Even a tincture of empathy by Coveney should have shown him that in the eyes of even moderate unionists the protocol has cut off Northern Ireland from the United Kingdom and left it at the mercy of hostile EU bureaucrats.
Why should unionists feel safe in the hands of a clearly hostile EU bureaucracy which only recently triggered Article 16 of the Northern Ireland Protocol?
What is wrong with Boris Johnson - who has a duty of care to unionists as well as nationalists in Northern Ireland - acting rapidly to calm unionist fears?
Another reason it's hard to take Coveney's criticisms of Boris Johnson's action seriously is that Ireland and the EU acknowledged last week that a grace period was in the offing anyway.
In sum, Coveney's political tantrum was about the manner rather than content of the British move.
Let me once again nail my pluralist colours to the mast by making three points about the Northern Ireland sea border that contradicts the tribal position of hawks in the Republic's Government and media.
First, while the Irish Sea border poses no economic threat to Northern Ireland, it has dealt an enormous political and psychological blow to unionists.
Even a small effort at empathy should show us that the Irish Sea border is deeply damaging their sense of security as part of the United Kingdom.
Second, far too many southern commentators have breezily tried to play down that psychic shock.
They dismissively blame all unionists for "bringing it on themselves" when in fact it was just the DUP that supported Brexit and trusted Boris Johnson.
Finally, let me challenge those in the Irish Cabinet who claim unionists are exaggerating the impact of the protocol on Northern Ireland, as if the impact were purely economic.
Far from the UUP and DUP whipping up tension, it's actually the other way round. These parties are driven by a growing grassroots anxiety about being cut off from the United Kingdom and left - with no representation - at the mercy of the EU.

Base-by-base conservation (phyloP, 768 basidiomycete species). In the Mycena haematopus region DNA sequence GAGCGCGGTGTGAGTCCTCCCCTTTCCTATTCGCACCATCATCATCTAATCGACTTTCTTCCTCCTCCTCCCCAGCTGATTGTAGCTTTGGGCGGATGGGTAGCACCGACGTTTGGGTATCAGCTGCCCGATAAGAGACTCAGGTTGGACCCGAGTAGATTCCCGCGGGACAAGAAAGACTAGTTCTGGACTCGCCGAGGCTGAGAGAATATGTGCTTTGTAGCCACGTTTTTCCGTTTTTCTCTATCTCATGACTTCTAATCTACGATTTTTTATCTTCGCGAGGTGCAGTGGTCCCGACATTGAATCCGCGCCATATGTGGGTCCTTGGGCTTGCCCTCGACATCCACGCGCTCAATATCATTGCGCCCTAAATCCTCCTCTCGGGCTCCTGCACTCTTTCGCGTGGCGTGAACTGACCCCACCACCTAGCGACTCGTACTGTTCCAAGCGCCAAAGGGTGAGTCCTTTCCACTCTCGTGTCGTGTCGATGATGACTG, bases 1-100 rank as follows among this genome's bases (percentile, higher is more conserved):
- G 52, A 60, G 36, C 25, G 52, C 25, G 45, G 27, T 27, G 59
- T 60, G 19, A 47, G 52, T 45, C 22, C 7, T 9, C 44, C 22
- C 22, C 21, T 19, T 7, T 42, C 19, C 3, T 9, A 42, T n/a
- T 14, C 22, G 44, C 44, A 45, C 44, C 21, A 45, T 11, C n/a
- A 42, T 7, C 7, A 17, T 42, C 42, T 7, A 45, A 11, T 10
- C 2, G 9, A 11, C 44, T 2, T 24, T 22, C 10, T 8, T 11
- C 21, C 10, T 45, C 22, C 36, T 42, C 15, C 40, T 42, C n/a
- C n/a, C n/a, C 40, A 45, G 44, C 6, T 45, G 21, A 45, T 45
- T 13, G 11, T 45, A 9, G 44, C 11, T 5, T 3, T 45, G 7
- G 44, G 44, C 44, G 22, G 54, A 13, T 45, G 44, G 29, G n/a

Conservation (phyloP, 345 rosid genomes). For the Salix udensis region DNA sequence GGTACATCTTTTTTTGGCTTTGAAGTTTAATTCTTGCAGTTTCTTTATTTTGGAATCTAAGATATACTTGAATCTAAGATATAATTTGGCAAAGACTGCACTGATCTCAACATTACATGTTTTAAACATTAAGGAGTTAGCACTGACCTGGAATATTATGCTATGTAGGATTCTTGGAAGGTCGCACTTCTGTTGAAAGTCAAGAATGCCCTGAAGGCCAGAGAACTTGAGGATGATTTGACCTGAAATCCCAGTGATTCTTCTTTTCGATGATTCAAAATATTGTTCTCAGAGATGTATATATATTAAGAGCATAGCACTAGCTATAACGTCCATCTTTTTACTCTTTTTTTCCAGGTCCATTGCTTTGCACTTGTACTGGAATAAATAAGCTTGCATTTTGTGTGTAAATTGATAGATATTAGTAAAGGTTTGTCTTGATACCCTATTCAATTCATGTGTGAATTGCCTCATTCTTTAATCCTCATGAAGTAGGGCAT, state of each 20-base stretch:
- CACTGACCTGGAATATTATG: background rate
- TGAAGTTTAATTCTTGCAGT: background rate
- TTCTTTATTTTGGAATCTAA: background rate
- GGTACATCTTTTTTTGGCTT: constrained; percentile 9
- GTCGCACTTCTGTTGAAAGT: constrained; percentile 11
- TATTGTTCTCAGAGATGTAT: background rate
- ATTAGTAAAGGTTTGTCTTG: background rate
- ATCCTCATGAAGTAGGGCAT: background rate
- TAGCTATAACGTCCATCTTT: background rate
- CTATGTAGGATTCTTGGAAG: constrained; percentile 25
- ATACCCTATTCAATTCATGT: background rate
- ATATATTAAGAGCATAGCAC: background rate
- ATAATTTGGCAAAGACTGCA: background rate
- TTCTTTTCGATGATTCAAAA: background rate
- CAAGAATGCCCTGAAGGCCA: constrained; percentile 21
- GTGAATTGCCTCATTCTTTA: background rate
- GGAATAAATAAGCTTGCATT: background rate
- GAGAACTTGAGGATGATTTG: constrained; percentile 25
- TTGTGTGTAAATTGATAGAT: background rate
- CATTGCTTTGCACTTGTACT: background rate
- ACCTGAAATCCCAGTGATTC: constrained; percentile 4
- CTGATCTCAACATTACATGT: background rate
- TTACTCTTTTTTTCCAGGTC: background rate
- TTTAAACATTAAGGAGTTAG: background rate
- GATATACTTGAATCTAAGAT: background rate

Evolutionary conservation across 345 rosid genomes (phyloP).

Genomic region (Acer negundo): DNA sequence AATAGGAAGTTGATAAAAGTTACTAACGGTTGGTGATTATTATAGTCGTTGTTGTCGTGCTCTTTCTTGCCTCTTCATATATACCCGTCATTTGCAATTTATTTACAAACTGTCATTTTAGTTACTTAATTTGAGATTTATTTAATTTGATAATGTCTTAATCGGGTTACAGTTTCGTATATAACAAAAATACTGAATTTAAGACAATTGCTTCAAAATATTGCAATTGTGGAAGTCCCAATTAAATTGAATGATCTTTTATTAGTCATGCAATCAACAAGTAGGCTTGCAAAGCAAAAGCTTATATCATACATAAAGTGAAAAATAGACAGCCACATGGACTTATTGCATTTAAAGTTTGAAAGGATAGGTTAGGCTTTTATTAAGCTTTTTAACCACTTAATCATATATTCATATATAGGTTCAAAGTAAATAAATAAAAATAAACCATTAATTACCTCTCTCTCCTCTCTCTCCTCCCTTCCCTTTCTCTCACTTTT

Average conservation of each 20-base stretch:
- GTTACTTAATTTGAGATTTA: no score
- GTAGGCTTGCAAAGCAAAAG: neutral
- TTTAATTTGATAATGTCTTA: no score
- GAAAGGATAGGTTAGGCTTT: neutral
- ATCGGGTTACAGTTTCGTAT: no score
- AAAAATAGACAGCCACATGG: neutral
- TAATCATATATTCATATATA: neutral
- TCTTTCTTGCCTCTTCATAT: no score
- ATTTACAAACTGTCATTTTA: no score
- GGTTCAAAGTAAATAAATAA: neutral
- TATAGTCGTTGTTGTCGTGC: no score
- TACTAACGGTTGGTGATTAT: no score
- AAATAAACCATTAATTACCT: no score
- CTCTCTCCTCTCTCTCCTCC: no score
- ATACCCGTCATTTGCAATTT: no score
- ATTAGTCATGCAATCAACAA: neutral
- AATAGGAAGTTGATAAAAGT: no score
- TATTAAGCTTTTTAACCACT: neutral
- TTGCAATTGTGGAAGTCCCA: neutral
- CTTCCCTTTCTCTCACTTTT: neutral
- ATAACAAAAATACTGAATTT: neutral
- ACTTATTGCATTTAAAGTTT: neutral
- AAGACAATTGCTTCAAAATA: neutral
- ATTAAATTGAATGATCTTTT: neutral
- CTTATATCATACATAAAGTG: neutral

The hawks in the Dublin political and media establishment who claim that unionists are exaggerating their fears are merely updating the old nationalist "false consciousness" theory.
Even Garret FitzGerald suffered from the patronising delusion that we know better than unionists what they want. Thus FitzGerald could foolishly claim that "deep down" unionists really wanted a united Ireland.
For us to tell northern Protestants that the trauma of a border between them and the United Kingdom is nothing to worry about is like telling someone in deep depression to pull themselves together.
Coveney has never had enough empathy to stand in a unionist's shoes. He seemed taken aback during Brexit talks when Steve Aiken reminded him that voting Remain didn't mean he ceased to be a unionist.
Coveney had some neck in going north recently to tell unionists that Brexit was to blame for the sea border and to "own it".
This enrages even moderate unionists since it was our campaign for the backstop that forced the protocol - which unionists experience as a psychic eviction notice.
Furthermore, the hypocrisy of our position - that an open land border was vital to the GFA - makes unionists feel we speak with a forked tongue.
In September 2019, Pat Leahy in The Irish Times reported that in the event of a no-deal the Government would protect our position in the single market - that is, put checks on the Border.
Last week, my readers were told that everything the EU did was good and everything the Brits did was bad. But, as you see, there are two sides to every story.